world champion supercomputer

Frontier is the first computer to cross the exascale threshold. A power that puts the United States back at the forefront of the race for supremacy in complex operations.

It is unclear whether a useful quantum computer will ever become a reality. In the meantime, there is no choice but to push the boundaries of traditional calculators further. Given the investment required and the strategic benefits promised, this plant is a matter for the state. Since 2017, China and then Japan have relegated the world’s leading economic power, the United States, to a subordinate position. They obviously weren’t going to stop there.

10 to 18 operations per second!

Rather than wade through a few million calculations, they decided to take a big leap forward. And to cross a limit that only a few years ago seemed hypothetical: the exascale bar, or 10 to 18 operations per second. A completely abstract measure formulated in this way, but which can be translated into a more meaningful equivalence: if all the inhabitants of the Earth performed the calculation simultaneously and together, it would take them four years to achieve the result that the most powerful computer in the world will get the terrestrial world in a second.

Frontier will launch in a few weeks

The supercomputer called Frontier built by Hewlett Packard with AMD chips belongs to the US Department of Energy. Operational activity was announced six months ago and will begin operations in a few weeks at Oak Ridge National Laboratory in Tennessee. That’s the amount of time it took to test the gigantic architecture and make sure that not a single bug challenged the entire system.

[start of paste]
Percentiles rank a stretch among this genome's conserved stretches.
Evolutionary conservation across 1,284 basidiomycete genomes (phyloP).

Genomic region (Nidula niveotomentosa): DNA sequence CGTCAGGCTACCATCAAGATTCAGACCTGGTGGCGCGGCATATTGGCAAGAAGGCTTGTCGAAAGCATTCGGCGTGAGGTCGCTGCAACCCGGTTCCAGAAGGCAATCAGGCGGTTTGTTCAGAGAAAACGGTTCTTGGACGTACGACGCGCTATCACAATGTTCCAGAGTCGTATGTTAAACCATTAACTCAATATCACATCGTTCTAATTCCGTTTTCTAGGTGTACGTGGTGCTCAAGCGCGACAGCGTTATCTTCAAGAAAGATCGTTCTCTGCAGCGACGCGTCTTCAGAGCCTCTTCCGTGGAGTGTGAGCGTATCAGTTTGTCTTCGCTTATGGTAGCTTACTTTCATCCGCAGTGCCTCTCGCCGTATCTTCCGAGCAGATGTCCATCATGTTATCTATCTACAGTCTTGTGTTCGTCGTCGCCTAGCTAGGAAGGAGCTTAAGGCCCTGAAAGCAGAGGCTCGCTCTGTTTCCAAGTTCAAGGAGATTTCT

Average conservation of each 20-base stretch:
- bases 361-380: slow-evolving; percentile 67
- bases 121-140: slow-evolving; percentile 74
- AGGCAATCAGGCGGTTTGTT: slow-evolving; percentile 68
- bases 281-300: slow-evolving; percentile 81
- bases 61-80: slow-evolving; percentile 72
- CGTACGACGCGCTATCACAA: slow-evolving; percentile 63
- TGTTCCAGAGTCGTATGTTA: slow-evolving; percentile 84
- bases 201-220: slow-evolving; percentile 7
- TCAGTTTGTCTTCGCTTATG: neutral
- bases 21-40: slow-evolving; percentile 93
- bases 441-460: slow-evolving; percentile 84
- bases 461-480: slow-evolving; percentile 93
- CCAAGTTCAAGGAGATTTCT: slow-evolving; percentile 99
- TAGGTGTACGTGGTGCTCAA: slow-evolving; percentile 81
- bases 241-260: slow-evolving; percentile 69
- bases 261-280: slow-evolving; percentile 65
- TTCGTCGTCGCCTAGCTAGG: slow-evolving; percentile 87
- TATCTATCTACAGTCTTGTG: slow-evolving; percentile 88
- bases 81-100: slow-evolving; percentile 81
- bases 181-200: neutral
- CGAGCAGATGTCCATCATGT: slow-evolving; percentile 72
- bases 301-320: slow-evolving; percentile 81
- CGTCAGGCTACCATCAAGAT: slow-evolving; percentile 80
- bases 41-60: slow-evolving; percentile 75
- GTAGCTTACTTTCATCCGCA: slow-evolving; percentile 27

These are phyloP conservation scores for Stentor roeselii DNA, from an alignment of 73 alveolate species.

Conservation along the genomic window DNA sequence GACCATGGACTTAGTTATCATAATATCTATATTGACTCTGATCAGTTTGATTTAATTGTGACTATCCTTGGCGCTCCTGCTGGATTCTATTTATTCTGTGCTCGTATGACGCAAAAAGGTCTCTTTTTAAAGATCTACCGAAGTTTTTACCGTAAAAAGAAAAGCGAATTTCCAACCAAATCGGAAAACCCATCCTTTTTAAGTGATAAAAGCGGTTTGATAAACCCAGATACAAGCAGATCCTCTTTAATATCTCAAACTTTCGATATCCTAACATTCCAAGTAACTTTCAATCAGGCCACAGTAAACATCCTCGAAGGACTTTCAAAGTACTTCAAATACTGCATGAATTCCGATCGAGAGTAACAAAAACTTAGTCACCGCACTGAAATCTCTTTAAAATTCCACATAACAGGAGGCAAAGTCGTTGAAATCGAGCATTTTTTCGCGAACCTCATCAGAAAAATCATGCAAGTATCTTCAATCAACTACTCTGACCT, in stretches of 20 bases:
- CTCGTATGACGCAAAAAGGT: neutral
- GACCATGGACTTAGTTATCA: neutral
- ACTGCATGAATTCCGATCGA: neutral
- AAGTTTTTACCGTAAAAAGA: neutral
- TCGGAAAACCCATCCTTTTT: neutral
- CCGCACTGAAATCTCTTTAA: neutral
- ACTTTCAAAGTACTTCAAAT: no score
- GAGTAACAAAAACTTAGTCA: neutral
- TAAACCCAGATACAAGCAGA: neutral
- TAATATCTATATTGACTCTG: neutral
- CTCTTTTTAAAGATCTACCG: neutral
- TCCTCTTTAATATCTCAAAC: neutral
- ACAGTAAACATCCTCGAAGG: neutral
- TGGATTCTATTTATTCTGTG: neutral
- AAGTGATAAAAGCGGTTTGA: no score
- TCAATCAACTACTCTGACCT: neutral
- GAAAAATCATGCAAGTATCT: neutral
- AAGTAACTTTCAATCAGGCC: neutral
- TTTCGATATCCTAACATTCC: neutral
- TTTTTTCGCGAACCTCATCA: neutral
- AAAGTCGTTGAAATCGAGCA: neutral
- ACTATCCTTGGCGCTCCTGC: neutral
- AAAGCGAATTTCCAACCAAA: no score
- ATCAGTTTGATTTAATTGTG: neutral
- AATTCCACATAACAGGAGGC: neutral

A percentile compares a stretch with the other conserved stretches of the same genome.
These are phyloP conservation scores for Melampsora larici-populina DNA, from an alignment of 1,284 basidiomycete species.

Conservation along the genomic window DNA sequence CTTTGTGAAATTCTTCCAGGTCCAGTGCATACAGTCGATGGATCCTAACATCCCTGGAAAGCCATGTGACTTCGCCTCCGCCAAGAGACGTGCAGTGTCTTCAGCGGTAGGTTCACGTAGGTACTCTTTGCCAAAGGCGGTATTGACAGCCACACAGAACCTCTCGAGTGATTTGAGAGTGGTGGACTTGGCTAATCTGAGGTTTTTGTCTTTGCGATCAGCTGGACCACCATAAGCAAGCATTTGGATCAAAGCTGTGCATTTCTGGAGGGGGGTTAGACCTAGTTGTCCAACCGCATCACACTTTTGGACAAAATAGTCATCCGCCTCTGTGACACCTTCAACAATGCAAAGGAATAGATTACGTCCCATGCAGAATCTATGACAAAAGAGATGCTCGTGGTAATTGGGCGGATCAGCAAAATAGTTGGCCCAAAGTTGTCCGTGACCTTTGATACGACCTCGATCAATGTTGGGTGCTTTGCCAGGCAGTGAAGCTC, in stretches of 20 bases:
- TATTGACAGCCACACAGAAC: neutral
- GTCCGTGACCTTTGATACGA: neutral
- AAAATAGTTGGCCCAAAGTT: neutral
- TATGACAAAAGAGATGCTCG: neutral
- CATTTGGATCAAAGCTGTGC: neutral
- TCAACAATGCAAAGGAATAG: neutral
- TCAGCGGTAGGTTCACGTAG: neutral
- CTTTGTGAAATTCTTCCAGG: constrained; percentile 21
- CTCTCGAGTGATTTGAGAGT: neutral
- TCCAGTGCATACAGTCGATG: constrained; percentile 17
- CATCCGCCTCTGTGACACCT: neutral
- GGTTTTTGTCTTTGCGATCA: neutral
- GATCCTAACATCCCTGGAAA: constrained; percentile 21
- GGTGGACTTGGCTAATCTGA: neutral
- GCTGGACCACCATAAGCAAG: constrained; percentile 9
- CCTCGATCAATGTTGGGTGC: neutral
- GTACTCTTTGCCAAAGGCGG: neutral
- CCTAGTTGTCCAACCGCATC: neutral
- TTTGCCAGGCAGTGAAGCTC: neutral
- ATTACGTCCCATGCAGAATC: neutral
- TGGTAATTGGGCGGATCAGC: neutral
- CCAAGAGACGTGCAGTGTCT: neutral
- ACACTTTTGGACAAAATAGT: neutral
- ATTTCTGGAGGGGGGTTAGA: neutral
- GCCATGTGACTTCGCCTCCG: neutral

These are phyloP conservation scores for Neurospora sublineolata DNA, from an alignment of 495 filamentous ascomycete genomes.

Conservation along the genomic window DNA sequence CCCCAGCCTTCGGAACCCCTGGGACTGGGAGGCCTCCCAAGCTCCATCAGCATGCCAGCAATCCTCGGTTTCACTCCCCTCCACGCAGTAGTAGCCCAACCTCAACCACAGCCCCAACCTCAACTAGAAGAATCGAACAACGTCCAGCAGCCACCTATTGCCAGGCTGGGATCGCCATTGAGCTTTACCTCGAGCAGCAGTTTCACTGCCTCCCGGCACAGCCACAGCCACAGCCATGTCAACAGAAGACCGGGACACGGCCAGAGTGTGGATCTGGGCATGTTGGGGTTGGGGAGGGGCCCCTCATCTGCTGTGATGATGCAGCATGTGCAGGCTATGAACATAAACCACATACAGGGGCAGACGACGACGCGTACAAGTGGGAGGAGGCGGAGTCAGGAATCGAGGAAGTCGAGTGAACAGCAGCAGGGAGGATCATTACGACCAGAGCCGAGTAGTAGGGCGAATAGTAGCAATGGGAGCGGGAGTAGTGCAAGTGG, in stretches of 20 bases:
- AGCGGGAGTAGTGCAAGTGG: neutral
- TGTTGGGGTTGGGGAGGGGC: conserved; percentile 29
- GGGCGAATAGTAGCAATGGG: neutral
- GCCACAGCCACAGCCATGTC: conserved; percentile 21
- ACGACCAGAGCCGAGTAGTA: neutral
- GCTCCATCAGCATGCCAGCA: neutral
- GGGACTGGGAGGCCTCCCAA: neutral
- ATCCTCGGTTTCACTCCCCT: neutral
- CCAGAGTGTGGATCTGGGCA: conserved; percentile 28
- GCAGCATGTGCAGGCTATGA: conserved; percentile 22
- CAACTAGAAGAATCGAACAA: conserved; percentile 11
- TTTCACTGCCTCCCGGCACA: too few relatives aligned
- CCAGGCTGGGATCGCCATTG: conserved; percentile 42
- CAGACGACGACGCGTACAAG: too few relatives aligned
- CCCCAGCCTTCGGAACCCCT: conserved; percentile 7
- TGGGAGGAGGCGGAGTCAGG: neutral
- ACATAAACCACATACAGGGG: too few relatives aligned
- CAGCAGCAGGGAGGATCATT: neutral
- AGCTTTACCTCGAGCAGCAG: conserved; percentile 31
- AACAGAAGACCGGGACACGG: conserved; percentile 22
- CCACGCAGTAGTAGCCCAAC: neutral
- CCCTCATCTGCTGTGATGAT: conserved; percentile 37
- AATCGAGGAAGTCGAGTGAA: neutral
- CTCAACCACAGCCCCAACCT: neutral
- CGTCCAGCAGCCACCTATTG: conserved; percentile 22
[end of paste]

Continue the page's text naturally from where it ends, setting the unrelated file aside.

Effective in reducing heat consumption

The task was made all the more difficult by the fact that Frontier had to respect environmental specifications by limiting heat consumption. Here too, its performance is impressive, with the Frontier achieving more than double the energy efficiency of the previous industry leader (52.23 gigaflops per watt compared to the MN-3’s 21.1 per watt).

But a new frontier is already on the horizon (2030, they say‚Ķ): zettaflop, 1,000 billion billion operations per second. China, which has decided to withdraw from the ranking of the world’s most powerful computers (and would also secretly cross the exascale bar), intends to be the first to do so.

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